In such cases, some very important issues should be borne in mind before drawing conclusions from negative experiences of some investors, while ensuring that you take care when you are determining how to make your investment. It does not pay to draw rushed conclusions from cases, which appear to be negative for investors.
Some key points are:
1. Thailand is not a “common law” country, which means that judges do not make law when they make their judgments. Even Supreme Court case decisions are guiding only. This means that cases are decided on their merits, in accordance with the laws of Thailand, and the facts of a case. If you have bought a house in a common law jurisdiction, don’t mix up advice you have heard there, with the actual laws in Thailand. When it comes to contract law, you need a good contract, such as a lease, because the law will not step in and make the contract better for you.
Conversely, if one person in a country of approximately 60 million people receives a bad result from a court case, it does not mean that any other person from that 60mn headcount will receive the same result, even on the same facts. Some say that makes the law unpredictable and unfair. However, it is actually logical in many ways that a case cannot be decided until a case is actually proven under law.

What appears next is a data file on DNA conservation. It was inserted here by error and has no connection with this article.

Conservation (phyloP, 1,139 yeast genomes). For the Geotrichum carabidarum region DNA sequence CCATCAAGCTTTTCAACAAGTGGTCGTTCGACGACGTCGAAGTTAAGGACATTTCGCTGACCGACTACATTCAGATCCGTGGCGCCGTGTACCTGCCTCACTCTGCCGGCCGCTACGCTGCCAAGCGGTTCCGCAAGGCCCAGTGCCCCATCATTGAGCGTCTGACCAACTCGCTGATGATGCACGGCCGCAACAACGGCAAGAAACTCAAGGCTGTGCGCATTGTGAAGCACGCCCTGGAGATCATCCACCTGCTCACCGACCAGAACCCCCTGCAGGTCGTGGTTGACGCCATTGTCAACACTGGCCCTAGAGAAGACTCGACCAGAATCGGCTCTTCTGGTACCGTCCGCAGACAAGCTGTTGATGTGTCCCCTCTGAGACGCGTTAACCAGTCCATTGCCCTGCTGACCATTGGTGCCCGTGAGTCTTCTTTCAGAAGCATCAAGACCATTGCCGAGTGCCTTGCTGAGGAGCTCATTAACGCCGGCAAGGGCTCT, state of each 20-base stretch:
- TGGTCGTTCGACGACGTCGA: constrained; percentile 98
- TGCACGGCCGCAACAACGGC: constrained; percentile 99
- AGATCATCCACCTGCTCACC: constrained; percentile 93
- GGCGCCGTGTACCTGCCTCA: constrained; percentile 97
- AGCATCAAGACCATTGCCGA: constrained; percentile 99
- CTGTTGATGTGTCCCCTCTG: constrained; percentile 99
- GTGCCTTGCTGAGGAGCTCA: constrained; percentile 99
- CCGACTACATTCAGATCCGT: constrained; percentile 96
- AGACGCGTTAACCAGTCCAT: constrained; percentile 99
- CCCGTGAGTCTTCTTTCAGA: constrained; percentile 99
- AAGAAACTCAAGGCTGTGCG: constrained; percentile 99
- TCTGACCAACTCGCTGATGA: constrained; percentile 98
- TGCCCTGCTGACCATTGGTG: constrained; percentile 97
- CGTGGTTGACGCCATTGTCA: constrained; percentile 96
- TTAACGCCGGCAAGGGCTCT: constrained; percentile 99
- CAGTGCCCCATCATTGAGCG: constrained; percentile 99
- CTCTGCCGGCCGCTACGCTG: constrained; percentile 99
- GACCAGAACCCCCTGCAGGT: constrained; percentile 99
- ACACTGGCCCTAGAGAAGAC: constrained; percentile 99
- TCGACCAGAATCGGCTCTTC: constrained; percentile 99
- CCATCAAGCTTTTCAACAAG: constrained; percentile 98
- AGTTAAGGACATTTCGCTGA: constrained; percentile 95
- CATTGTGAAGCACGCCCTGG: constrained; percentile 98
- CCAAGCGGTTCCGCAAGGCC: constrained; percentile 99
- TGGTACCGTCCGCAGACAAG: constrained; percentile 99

2. The facts of many cases are different. The way in which some investors invest in property in Thailand can sometimes be in the same style as many people practice their holidays – “throwing caution to the wind”. If you hear of a case in which someone has suffered at the hands of an unscrupulous developer, make sure you investigate properly to establish how that situation arose, and what the facts were before making any conclusions.
3. Investment carries risks, but Thailand has a jurisdiction in which it is possible to safely lease and build upon land, notwithstanding the established prohibition on owning land directly, with some exceptions.
4. Avoid exotic, untested structures and anything that becomes too complicated. If you see a structure for investment that sounds odd, feels unnecessarily complicated or seems like a construct of an overactive imagination, then steer clear.
As you can see from all of the advertising in newspapers in Thailand, and completed property, there has been a serious amount of investment in the property market by developers, many of whom are public companies or serious, established companies.
Be cautious about your selection of property investment, don’t rush, but also remember that although Thailand’s development is an ongoing process, it is developed enough for safe investment if you choose the right strategy.
Woraphong Leksakulchai is a senior partner and attorney-at-law of Hughes Krupica www.hugheskrupica.com</em>